Eva was immediately fitted for a Pavlik Harness. A Pavlik Harness helps hold a baby’s legs out and bent, to help keep the femoral heads in their sockets (so they can’t dislocate). Since baby bones are so soft, being in this position will help mold and shape the socket correctly (like “Play-Dough”). It also allows the ligaments to tighten to stabilize the joint. She was required to wear the harness 24/7 for an estimated 3 months to see if that would help realign and stabilize her hips. (Some specialists will allow an hour out of it a day, but you risk undoing all you worked so hard on during that hour! Not worth the risk in my opinion!)

The specialist felt very very confident in this treatment approach and reassured me that Eva would grow up to be able to do whatever she wanted to do in life (soccer, gymnastics, rugby, hockey, pole-vaulting, swimming, running marathons, ballet, you name it) because we discovered it early and we were treating it.

Her assurance didn’t make things physically, mentally or emotionally easier for us that first week though.

The Initial Struggle to Cope
IT'S OKAY TO FEEL SAD ABOUT IT

As a postpartum (super) hormonal new mom, I really struggled for the first week. I had to relearn everything: diaper changing, clothing her, sponge-bathing her, holding her, breastfeeding her. It was all different and the adjustment was difficult not only for me, but especially for her. She was extra clingy, constantly nursing for comfort. We totally regressed with sleeping at night. She cried. I cried. We were both exhausted.

I was finally feeling like I was getting the hang of things as a mother and then I felt a massive setback in my postpartum anxiety. I had moments where I was so angry at my body for “failing”; for not maintaining enough amniotic fluid to keep her comfortable while she grew, and for my womb for not allowing enough space for her hips to develop correctly. And how could I have never noticed her hip dislocating?! I was so upset with myself. Of course, I KNOW none of this was in my control, but in the moment, it was so hard to see my baby like that. She was no longer little and squishy. Cuddles were different. She was stiff and rigid. The brace made her go up a whole clothing size. I went from having a newborn to a bulky babe after 1 doctor’s appointment.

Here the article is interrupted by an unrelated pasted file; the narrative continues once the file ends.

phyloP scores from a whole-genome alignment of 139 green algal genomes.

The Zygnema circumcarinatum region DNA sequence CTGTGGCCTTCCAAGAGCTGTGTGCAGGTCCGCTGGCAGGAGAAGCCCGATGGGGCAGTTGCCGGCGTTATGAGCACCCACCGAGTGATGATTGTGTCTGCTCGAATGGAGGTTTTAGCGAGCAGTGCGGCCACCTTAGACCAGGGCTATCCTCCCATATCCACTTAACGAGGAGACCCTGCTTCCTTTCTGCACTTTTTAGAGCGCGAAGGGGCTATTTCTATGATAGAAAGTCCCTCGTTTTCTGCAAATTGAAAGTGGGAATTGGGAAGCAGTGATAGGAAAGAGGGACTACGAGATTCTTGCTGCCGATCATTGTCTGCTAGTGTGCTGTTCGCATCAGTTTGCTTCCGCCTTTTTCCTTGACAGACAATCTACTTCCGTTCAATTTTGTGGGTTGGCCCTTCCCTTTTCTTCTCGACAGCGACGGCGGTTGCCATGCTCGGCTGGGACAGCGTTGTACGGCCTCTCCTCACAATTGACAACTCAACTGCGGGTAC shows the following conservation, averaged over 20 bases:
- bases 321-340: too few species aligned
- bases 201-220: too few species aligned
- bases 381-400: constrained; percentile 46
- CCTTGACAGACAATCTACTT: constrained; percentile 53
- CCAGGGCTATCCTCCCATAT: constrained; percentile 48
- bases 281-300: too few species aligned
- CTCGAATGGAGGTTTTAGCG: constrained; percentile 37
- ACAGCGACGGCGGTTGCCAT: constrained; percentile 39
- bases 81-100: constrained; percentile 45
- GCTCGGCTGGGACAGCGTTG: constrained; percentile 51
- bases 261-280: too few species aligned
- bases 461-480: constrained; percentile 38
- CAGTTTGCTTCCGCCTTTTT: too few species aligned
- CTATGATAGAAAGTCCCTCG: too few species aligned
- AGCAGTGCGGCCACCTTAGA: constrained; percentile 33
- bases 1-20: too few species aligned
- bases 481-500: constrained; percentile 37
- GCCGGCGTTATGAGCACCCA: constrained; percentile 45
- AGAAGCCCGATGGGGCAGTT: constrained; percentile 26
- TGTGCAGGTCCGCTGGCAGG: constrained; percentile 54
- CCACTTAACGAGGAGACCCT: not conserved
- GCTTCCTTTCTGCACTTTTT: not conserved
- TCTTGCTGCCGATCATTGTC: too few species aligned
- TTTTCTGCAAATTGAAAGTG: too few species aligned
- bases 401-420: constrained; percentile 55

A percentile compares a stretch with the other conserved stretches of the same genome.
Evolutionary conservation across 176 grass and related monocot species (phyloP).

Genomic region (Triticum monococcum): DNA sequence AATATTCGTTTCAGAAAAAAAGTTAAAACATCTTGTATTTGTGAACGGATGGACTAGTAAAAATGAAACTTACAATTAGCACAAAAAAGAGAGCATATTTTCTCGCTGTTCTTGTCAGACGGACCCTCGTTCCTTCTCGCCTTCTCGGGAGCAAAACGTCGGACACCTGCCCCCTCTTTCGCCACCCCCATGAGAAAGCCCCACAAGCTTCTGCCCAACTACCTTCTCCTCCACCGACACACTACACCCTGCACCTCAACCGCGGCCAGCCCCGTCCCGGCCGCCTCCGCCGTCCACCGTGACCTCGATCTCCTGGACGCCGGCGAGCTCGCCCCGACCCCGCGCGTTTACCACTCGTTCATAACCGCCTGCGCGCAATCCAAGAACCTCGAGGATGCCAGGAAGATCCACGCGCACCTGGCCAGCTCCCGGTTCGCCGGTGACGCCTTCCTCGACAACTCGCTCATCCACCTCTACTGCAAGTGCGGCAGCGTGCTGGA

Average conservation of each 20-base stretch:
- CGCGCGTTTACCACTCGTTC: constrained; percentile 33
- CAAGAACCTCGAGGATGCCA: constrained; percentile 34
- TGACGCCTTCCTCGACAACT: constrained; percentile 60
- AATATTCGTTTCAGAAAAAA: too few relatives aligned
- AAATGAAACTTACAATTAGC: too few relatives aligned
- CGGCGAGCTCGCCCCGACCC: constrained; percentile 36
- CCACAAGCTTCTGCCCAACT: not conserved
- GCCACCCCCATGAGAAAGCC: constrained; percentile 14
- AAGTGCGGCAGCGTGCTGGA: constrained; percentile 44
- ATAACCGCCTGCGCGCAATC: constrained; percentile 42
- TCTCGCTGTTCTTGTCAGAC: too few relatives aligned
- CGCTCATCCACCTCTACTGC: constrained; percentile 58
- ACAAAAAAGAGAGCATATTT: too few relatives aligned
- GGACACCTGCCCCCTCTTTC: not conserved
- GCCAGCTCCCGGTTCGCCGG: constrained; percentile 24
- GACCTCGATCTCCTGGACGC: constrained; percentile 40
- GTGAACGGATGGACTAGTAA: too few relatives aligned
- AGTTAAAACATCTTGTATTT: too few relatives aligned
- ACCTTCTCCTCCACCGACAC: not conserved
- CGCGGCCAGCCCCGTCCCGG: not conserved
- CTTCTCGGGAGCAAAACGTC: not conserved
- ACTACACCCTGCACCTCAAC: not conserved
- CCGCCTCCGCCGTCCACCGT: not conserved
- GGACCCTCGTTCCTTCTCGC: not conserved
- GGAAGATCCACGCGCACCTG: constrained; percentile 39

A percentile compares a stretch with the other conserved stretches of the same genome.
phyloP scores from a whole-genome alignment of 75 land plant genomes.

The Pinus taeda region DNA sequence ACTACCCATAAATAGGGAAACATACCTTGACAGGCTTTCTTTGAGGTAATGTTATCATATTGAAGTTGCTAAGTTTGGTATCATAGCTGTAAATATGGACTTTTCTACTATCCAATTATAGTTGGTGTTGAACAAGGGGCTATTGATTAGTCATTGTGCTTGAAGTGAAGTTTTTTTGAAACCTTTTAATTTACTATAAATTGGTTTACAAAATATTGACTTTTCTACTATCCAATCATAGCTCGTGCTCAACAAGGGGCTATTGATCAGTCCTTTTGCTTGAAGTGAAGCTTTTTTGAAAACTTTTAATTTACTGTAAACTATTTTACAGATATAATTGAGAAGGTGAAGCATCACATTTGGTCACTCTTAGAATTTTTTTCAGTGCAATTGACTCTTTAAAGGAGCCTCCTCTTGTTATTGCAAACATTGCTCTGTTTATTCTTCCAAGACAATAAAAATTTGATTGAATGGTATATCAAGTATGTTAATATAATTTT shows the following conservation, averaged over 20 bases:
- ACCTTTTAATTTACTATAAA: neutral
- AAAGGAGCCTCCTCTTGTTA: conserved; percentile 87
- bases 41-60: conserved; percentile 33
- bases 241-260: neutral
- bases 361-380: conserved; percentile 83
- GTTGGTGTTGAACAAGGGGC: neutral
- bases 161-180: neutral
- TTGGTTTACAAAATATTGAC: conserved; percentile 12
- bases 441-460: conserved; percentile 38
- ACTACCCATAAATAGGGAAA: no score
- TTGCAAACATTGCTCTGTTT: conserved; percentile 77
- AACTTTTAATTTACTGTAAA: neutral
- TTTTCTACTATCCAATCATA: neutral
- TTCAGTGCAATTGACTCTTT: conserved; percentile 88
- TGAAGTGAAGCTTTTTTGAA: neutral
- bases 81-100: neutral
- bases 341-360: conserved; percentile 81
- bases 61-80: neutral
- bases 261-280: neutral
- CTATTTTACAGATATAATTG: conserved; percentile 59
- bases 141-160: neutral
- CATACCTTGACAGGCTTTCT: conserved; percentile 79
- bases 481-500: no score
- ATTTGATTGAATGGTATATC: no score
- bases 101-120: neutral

My emotions took over.

I mourned over the fact that she couldn’t wear any of the cute 0-3m clothes she was finally fitting in. No more cute baby shoes. I couldn’t see her cute itty bitty baby feet. She was just starting to love baths and I couldn’t bathe her.

Friends and family members were so sweet and caring. Everyone told me (countless times) that, “she won’t remember any of it” — “it’s only temporary” — “babies are so resilient” — “it’ll be worth it in the end” — which is ALL TRUE, however, it’s not what I wanted to hear in that moment. I remember thinking, “I wish everyone would just shut-up. YES, it will get better, but… right now everything straight-up sucks.” I spent the entire first week Googling success stories and crying.

For anyone reading this that is going through a similar situation: it is OKAY to feel the way you feel. Your feelings and emotions are totally valid.

After the first week, I was in a much better headspace. I did feel so so incredibly grateful that her pediatrician caught it so early. I was so thankful that we could treat it so that she could have a normal childhood. I also embraced all the extra snuggles that she demanded.

I was so glad that Noah and I have knowledge in anatomy and physiology. When I put my “clinician-hat” back on, it helped my “mom-heart” calm down. I could see how fortunate we are to live in a world with modern medicine where the Pavlik Harness even exists and Eva would never remember any of it. I could envision my Eva girl playing and running around pain-free as a toddler, child, adolescent, and adult. I could see how WORTH IT this all was. And I knew things could be so much worse. Besides her dang hips and flat-head, Eva is SO healthy. We are so blessed.